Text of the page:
• Dear friends,

    Ordinary Time

    We can hardly call time ordinary in Britain at the moment.  But in the Church’s year the time between the Sundays of Epiphany and Ash Wednesday, the beginning of Lent, is Ordinary time.  Ordinary Time is called "ordinary" not because it is common but simply because the weeks of Ordinary Time are numbered.  The Latin word ordinalis, which refers to numbers in a series, stems from the Latin word ordo, from which we get the English word order.  Thus, the numbered weeks of Ordinary Time, in fact, represent the ordered life of the Church—the period in which we live our lives neither in feasting (as in the Christmas and Easter seasons) or in stricter penance (as in Advent and Lent), but in living our lives from day to day as Christian people.  In the Anglican Church Ordinary Time is before Lent and after Pentecost.

    In the Church’s Ordinary Time, in an extraordinary period of upheaval in our Nation’s history, how should we live our lives from day to day?  Surely with hope!  Hope is what defines and characterizes us as a Christian people.  We believe in God who cares for and sustains our World, God who loves all that he has created, including each one of us.  I believe that our ordinary lives are made extraordinary by God and we can live this out each day.  In St Paul’s words:

    We are afflicted in every way, but not crushed; perplexed, but not driven to despair; persecuted, but not forsaken; struck down, but not destroyed;

    We do not lose heart.  Even though our outer nature is wasting away, our inner nature is being renewed day by day.  For this slight momentary affliction is preparing us for an eternal weight of glory beyond all measure, because we look not at what can be seen but at what cannot be seen; for what can be seen is temporary, but what cannot be seen is eternal.          (2 Corinthians iv)

     

    Tim Robinson

    Vicar             

     

    Helmsley Parish in the Diocese of York

    Helmsley's parish church, dedicated to All Saints, dates back a thousand years and more. The present building , built on Norman foundations, was dedicated in 1838. Helmsley Parish also includes Anglican churches at East Moors, Rievaulx and Sproxton.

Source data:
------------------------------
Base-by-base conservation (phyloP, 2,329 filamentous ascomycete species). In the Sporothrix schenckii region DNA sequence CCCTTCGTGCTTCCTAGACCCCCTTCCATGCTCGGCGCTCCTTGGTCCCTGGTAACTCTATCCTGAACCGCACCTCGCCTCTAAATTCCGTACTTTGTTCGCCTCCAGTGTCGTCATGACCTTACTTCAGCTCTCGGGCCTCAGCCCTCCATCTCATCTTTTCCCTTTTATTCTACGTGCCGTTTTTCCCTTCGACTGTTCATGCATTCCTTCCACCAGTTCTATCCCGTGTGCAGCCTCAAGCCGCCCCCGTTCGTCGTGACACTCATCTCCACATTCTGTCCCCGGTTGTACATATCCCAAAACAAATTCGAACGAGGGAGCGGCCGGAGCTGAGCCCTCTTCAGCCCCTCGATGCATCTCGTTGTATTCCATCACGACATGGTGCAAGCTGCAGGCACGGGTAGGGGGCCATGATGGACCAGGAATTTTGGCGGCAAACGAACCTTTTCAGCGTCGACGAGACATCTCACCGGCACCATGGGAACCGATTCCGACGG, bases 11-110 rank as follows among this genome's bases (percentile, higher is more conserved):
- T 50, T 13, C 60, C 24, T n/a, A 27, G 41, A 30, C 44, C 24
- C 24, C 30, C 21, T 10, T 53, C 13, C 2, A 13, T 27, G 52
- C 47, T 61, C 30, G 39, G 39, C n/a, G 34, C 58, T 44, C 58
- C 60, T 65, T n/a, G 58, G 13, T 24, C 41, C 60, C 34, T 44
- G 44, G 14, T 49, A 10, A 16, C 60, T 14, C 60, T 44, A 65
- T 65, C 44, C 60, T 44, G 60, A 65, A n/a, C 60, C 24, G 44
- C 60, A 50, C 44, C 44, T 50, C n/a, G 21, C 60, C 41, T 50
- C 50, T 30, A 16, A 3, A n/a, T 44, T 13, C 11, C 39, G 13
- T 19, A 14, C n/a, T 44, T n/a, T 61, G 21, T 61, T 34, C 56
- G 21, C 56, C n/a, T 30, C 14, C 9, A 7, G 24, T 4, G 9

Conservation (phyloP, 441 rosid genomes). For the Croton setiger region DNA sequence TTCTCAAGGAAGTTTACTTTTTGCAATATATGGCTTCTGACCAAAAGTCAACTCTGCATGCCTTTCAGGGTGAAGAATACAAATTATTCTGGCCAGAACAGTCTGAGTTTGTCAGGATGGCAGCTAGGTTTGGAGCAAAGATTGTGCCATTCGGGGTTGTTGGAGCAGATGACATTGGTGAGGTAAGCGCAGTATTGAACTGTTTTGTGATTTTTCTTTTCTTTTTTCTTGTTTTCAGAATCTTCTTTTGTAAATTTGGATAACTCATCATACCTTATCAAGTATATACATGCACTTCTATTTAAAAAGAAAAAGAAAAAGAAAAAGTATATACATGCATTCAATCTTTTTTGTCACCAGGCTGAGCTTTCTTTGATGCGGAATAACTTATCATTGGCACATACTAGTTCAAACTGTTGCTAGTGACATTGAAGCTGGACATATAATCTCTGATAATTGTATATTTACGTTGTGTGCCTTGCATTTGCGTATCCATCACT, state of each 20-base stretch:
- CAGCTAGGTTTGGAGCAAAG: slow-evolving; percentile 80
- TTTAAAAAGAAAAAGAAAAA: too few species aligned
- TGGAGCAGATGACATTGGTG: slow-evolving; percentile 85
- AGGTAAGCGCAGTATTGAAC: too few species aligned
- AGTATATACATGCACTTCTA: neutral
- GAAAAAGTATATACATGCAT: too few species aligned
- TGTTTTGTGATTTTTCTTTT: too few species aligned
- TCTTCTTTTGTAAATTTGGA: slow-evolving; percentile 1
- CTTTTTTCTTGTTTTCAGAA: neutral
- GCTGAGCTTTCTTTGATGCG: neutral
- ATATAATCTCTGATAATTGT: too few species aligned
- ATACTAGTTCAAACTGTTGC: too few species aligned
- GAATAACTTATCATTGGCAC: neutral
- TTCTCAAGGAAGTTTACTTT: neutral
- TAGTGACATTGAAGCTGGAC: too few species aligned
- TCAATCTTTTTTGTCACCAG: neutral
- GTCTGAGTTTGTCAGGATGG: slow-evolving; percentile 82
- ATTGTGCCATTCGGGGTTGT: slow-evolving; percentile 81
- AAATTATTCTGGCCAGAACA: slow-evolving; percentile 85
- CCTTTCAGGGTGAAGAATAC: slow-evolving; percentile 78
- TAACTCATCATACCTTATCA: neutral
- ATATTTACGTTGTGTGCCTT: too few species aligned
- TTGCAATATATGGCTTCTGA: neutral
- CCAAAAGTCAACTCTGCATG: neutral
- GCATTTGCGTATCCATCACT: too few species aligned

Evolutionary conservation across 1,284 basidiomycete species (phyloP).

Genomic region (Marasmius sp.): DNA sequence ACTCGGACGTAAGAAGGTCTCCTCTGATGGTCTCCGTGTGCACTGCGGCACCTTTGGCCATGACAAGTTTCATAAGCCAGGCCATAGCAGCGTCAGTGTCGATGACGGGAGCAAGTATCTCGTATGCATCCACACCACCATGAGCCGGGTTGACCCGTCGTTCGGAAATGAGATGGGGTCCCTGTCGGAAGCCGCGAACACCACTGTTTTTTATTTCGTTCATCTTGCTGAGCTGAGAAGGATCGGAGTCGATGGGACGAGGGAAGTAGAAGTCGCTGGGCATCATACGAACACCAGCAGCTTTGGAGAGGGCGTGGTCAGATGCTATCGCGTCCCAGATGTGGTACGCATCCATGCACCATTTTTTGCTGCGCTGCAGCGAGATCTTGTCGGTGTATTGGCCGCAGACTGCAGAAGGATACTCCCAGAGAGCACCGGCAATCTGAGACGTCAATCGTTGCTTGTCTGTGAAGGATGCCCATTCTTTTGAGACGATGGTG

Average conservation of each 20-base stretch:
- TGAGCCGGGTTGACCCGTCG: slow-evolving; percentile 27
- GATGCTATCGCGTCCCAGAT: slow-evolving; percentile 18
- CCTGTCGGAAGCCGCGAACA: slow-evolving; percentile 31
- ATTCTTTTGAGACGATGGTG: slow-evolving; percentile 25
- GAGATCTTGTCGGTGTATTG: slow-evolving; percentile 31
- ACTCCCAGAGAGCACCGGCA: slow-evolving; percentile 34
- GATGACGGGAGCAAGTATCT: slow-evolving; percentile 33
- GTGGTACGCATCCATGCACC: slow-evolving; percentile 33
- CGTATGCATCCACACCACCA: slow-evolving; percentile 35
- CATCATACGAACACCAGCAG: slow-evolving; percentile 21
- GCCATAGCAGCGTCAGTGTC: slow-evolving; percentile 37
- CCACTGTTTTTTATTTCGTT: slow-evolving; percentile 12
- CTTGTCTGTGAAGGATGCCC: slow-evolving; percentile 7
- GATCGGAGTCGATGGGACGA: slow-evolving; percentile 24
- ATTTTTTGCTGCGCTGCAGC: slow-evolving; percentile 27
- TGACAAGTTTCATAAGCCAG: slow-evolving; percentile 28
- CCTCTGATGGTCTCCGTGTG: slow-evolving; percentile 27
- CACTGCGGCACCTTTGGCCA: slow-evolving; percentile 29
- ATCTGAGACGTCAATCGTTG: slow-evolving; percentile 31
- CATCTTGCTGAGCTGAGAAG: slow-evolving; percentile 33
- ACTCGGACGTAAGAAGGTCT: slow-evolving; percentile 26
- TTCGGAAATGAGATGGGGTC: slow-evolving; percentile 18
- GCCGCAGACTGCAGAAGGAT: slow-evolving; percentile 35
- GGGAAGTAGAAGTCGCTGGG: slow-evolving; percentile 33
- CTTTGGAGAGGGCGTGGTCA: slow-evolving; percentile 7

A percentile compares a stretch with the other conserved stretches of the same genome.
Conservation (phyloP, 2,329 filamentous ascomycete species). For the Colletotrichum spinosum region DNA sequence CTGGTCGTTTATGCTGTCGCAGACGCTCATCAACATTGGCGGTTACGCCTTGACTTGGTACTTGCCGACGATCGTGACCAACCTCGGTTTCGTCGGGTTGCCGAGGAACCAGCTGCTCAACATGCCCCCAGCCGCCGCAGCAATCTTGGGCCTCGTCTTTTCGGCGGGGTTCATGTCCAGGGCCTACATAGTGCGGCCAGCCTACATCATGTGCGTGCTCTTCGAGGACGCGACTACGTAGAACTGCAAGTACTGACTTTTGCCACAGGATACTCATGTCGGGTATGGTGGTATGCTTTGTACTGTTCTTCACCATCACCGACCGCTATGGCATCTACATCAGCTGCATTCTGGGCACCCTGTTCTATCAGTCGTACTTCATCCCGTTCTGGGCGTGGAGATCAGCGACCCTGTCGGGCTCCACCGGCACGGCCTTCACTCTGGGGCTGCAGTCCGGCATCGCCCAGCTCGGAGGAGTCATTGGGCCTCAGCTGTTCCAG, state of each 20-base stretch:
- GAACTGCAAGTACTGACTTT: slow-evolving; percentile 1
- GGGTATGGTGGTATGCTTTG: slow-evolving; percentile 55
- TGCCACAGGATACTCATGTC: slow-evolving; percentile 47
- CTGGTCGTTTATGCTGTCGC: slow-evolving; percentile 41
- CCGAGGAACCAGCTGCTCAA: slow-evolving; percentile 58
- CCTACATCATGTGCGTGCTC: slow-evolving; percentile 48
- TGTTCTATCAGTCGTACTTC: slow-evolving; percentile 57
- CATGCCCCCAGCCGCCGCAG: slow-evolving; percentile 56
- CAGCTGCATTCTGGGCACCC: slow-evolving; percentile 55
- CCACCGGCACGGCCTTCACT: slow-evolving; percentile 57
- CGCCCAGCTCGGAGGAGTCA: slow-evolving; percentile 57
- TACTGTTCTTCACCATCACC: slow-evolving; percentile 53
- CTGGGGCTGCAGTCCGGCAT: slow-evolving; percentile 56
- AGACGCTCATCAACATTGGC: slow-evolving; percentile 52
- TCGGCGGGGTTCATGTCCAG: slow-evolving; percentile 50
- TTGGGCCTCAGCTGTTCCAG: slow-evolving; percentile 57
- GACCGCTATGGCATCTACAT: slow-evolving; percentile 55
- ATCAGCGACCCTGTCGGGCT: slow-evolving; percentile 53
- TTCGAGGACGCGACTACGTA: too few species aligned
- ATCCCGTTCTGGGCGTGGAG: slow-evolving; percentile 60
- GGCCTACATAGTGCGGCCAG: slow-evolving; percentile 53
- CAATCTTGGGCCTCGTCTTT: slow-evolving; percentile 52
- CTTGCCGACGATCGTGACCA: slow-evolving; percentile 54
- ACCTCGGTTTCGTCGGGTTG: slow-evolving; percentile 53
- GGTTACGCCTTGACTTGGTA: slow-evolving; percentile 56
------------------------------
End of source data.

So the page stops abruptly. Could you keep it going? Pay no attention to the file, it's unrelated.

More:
On Sundays in Helmsley there are two well-attended services and a regular midweek Holy Communion. Locals and visitors alike, of all traditions, are always very welcome to all our services. After Sunday's main 9.30 am service at Helmsley there is an opportunity to meet one another over refreshments.                  

    Helmsley Church is open every day as a place of interest and for private prayer from 9am - 5pm (summer) and 9am - 4pm (winter). St Columba's Chapel, in the south transept, has votive candles to aid people's own particular prayers.                                                         

    A Christian church has existed in Helmsley since AD 200, according to the 19th century wall-paintings in the north aisle. Certainly there was one on this site by the time of the Norman Conquest. (There's a 10th century hog-back tombstone in the porch and an entry in the Domesday Book of 1086.) The present building's splendid chancel arch, one of the largest in Yorkshire, dates from the 12th century (as does its counterpart over the entrance). Otherwise the handsome present day building is largely the result of major restoration in Victorian times, with the stained glass as well as the murals from this period too.                                                                                                                                                                                                                  All this variety of history and interest makes Helmsley Church a very special place to visit and worship in. More information about our other churches is elsewhere on the website.

     

    Listen to a short welcome message from our vicar

    Tim Robinson, our vicar, says: "I love being vicar here. Helmsley is a great  community and I aim to serve everyone here be they part of the Church or not. Members of the congregation and I work with other community organisations for the common good. We have a special relationship with Helmsley in Business. Recently I accompanied the Archbishop of York (on his Pilgrimage of Prayer, Witness and Blessing around the Diocese) to celebrate Helmsley's win as best Market Town in the Great British High Street competition at the The Feathers Hotel before he answered questions at an event called 'What's on your Mind' at Helmsley Church.

     

    "We are delighted you have taken the trouble to look at our website. We hope you will come and visit us soon."

     

    text

  • login

  • Daily Message

    dailyMessage

  • facebook

  • Form

    This is a page for you to contact Helmsley Parish vicar with an Queries

    * = required.






    Please enter the verification number on the right:*four four three six two

    form